Experimental procedures for preparing RNA-seq and single-cell (sc) RNA-seq libraries are based on assumptions regarding their underlying enzymatic reactions. Here, researchers at the University of Warwick show that the fairness of these assumptions varies within libraries: coverage by sequencing reads along and between transcripts exhibits characteristic, protocol-dependent biases. To understand the mechanistic basis of this bias, they present an integrated modeling framework that infers the relationship between enzyme reactions during library preparation and the characteristic coverage patterns observed for different protocols. Analysis of new and existing (sc)RNA-seq data from six different library preparation protocols reveals that polymerase processivity is the mechanistic origin of coverage biases. The researchers apply their framework to demonstrate that lowering incubation temperature increases processivity, yield, and (sc)RNA-seq sensitivity in all protocols. They also provide correction factors based on our model for increasing accuracy of transcript quantification in existing samples prepared at standard temperatures. In total, these findings improve our ability to accurately reflect in vivo transcript abundances in (sc)RNA-seq libraries.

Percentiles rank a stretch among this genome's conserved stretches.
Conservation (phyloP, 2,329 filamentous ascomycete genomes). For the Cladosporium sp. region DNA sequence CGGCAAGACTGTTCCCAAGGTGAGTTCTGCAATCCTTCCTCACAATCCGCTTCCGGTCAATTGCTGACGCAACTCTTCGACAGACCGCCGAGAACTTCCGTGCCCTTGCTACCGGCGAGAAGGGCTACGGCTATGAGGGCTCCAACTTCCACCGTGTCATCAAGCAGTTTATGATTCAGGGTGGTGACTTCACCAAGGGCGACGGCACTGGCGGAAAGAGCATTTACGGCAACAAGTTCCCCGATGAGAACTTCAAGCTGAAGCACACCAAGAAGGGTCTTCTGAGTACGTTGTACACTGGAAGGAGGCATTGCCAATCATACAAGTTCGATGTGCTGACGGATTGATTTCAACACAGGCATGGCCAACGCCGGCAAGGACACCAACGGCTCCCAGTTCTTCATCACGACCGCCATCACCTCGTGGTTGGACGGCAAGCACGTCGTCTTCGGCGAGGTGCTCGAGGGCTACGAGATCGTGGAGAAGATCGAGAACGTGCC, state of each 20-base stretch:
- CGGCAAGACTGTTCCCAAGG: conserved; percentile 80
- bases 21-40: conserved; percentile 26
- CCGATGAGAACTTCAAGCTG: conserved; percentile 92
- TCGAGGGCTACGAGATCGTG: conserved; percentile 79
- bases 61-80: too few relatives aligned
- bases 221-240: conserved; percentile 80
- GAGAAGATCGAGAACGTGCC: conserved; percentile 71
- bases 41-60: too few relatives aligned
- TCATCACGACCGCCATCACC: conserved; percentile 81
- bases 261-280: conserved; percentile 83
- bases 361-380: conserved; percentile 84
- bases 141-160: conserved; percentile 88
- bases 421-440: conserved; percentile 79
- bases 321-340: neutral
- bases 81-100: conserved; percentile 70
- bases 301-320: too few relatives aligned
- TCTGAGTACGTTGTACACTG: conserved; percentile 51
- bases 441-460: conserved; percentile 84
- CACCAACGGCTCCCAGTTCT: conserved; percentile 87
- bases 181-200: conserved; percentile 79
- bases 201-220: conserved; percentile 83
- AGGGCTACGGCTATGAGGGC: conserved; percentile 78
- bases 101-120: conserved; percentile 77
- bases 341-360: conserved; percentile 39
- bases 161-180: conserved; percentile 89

cDNA Conversion Yields Biases of RNA-Seq Coverage
(A) Library preparation for next-generation sequencing involves reverse transcription and second-strand synthesis, followed by fragmentation. Depending on the protocol, reverse-transcription starts and ends at certain points for first-strand synthesis (s1 and e1, respectively) and second-strand synthesis (s2 and e2).
(B) The original mRNA (olive) is thus often non-uniformly represented by double-stranded cDNA (orange), which biases detection by RNA-seq (blue).
(C) RNA-seq coverage along transcripts for different datasets. Sequencing reads were mapped to murine, non-overlapping RefSeq transcripts without isoforms. All detected transcripts (∼10,000) were ordered from shortest (top) to longest (bottom), were adjusted to have identical length, and were divided into 20 bins each. The percentage of reads in each bin is color coded for each transcript (see legend). The distribution of transcript lengths is shown on log scale on the left. This distribution corresponds to the Wold dataset but is representative of the others, subject to minor variations due to different numbers of detected transcripts.
(D) Simplified models/scenarios of RNA-seq library preparation outcomes based on priming strategy and synthesis success.